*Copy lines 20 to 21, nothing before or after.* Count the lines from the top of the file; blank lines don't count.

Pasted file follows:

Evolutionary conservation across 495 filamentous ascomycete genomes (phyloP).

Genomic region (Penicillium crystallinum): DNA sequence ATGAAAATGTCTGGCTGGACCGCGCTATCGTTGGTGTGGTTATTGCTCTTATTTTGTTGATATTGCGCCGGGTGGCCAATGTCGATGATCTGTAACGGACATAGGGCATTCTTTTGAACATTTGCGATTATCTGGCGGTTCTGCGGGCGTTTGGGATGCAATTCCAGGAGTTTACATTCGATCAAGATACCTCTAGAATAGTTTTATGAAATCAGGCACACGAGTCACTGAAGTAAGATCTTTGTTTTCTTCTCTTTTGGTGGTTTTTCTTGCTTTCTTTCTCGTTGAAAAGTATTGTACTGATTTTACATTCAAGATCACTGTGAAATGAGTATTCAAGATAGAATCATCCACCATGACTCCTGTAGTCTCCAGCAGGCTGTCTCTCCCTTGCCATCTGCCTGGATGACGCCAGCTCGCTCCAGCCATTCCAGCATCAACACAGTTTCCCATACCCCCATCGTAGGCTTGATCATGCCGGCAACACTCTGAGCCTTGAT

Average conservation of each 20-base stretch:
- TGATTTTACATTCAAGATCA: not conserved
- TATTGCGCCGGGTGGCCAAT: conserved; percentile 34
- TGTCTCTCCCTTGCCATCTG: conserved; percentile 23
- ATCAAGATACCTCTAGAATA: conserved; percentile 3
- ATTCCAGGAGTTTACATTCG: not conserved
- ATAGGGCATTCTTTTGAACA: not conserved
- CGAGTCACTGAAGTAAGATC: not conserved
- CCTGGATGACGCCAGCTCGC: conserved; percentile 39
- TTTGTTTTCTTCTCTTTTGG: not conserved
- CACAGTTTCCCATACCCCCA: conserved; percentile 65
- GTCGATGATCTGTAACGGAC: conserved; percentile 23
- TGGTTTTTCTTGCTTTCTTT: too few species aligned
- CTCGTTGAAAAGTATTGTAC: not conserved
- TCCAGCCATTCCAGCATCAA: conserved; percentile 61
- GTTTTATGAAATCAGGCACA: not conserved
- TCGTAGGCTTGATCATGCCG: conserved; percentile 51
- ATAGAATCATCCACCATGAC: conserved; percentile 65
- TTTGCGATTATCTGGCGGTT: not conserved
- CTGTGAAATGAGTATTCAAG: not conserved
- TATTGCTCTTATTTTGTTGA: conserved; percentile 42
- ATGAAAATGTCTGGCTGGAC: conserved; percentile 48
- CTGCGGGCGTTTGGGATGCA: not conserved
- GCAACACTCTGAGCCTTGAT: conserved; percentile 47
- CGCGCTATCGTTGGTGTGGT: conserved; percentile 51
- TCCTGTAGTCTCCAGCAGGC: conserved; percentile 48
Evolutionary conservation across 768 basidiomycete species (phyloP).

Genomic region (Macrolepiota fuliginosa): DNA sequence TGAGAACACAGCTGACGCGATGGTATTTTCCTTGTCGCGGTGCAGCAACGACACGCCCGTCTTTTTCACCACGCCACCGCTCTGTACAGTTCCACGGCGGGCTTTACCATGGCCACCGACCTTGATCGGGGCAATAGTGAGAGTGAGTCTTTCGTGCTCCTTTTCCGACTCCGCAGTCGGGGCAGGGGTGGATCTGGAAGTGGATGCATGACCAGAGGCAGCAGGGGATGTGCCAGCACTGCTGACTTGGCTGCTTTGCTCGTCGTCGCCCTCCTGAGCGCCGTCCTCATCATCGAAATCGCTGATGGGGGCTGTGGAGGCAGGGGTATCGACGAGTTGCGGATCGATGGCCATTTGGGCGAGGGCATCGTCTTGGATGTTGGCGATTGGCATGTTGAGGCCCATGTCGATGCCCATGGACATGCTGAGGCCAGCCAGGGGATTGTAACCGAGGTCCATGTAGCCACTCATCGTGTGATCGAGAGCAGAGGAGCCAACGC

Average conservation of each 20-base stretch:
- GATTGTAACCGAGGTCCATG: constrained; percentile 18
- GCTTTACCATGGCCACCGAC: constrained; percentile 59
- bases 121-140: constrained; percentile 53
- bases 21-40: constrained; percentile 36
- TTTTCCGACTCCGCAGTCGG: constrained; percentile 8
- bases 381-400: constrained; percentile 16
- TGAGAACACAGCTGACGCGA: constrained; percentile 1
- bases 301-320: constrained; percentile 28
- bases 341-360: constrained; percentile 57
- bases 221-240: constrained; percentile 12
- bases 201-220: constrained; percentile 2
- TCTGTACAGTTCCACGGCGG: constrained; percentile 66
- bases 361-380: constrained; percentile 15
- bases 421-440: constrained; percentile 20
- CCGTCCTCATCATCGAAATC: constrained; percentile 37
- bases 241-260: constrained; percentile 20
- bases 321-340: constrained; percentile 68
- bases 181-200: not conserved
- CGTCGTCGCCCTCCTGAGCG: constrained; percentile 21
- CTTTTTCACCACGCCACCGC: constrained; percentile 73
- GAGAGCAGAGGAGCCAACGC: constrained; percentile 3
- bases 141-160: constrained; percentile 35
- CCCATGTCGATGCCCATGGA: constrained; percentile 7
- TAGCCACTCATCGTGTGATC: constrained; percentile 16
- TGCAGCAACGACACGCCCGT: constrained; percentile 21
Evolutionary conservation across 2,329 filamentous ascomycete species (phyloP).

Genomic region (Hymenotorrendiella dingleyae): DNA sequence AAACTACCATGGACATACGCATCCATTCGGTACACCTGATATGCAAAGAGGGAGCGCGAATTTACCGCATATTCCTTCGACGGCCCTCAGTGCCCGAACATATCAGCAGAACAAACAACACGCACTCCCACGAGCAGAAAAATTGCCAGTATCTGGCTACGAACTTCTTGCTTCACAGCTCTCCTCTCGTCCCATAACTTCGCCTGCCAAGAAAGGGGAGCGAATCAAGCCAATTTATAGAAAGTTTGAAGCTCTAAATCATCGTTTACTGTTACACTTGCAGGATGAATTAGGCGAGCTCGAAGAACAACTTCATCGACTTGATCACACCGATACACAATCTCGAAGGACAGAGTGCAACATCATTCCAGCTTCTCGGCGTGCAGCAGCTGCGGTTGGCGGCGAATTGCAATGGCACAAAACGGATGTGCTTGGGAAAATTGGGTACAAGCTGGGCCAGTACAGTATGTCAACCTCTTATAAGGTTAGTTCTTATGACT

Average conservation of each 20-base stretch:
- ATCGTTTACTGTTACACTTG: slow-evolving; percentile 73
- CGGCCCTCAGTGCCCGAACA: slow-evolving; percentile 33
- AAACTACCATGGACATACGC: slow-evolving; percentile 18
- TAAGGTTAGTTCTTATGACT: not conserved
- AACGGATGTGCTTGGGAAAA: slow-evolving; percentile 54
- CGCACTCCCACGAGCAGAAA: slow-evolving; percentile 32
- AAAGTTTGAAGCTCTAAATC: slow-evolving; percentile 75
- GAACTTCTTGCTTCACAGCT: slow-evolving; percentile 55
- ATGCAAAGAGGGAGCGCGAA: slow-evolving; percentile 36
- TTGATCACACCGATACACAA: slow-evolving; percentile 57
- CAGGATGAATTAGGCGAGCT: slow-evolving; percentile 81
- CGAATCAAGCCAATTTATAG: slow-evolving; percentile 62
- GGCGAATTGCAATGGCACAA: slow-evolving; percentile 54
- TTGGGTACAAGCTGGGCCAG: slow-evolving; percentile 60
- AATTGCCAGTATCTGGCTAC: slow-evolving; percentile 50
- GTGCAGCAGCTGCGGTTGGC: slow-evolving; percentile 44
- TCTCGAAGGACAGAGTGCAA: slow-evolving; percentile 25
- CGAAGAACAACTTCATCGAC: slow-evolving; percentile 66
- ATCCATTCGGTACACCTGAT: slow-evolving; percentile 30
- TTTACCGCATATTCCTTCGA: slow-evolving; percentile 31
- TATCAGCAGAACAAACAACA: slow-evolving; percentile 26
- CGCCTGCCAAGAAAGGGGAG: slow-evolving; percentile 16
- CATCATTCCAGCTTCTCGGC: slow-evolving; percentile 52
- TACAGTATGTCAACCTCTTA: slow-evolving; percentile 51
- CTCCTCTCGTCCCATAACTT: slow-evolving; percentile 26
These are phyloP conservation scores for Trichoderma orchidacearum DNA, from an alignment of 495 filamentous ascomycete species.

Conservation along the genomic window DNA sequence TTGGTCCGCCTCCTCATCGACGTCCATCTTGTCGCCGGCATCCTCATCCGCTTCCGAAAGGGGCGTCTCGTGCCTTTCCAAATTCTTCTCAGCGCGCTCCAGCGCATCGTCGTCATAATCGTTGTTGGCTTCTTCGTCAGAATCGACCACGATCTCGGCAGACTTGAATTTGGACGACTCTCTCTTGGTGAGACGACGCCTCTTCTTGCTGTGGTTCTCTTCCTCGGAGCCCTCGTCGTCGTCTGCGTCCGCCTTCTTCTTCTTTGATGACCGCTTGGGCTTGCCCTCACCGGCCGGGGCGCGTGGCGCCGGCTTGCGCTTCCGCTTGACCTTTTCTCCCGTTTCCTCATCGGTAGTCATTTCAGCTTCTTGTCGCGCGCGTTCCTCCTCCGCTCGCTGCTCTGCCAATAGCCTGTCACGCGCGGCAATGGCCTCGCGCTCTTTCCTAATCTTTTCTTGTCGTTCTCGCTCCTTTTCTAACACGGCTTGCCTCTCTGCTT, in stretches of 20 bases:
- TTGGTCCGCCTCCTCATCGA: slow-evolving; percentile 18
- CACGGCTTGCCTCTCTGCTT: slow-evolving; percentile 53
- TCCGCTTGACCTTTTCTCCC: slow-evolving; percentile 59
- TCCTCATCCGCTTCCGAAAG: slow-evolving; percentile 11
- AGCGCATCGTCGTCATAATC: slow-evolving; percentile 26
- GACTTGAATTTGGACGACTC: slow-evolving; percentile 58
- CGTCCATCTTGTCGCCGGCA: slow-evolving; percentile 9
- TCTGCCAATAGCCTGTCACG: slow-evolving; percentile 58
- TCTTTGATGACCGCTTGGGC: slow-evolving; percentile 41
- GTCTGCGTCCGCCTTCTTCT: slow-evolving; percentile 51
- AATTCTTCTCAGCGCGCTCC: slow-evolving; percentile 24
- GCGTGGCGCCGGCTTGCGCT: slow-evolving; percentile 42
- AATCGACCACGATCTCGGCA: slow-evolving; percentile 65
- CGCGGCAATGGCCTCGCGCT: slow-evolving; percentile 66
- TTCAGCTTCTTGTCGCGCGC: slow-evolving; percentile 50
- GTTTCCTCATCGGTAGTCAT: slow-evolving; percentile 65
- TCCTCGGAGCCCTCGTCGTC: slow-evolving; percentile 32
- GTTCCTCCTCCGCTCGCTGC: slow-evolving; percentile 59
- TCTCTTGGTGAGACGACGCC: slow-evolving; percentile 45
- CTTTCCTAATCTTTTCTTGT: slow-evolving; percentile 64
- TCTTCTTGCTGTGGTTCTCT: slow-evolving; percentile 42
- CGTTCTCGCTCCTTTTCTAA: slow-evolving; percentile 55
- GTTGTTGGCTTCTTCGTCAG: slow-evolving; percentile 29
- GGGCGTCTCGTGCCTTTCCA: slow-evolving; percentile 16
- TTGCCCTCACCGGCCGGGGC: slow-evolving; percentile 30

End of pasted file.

- ATAGAATCATCCACCATGAC: conserved; percentile 65
- TTTGCGATTATCTGGCGGTT: not conserved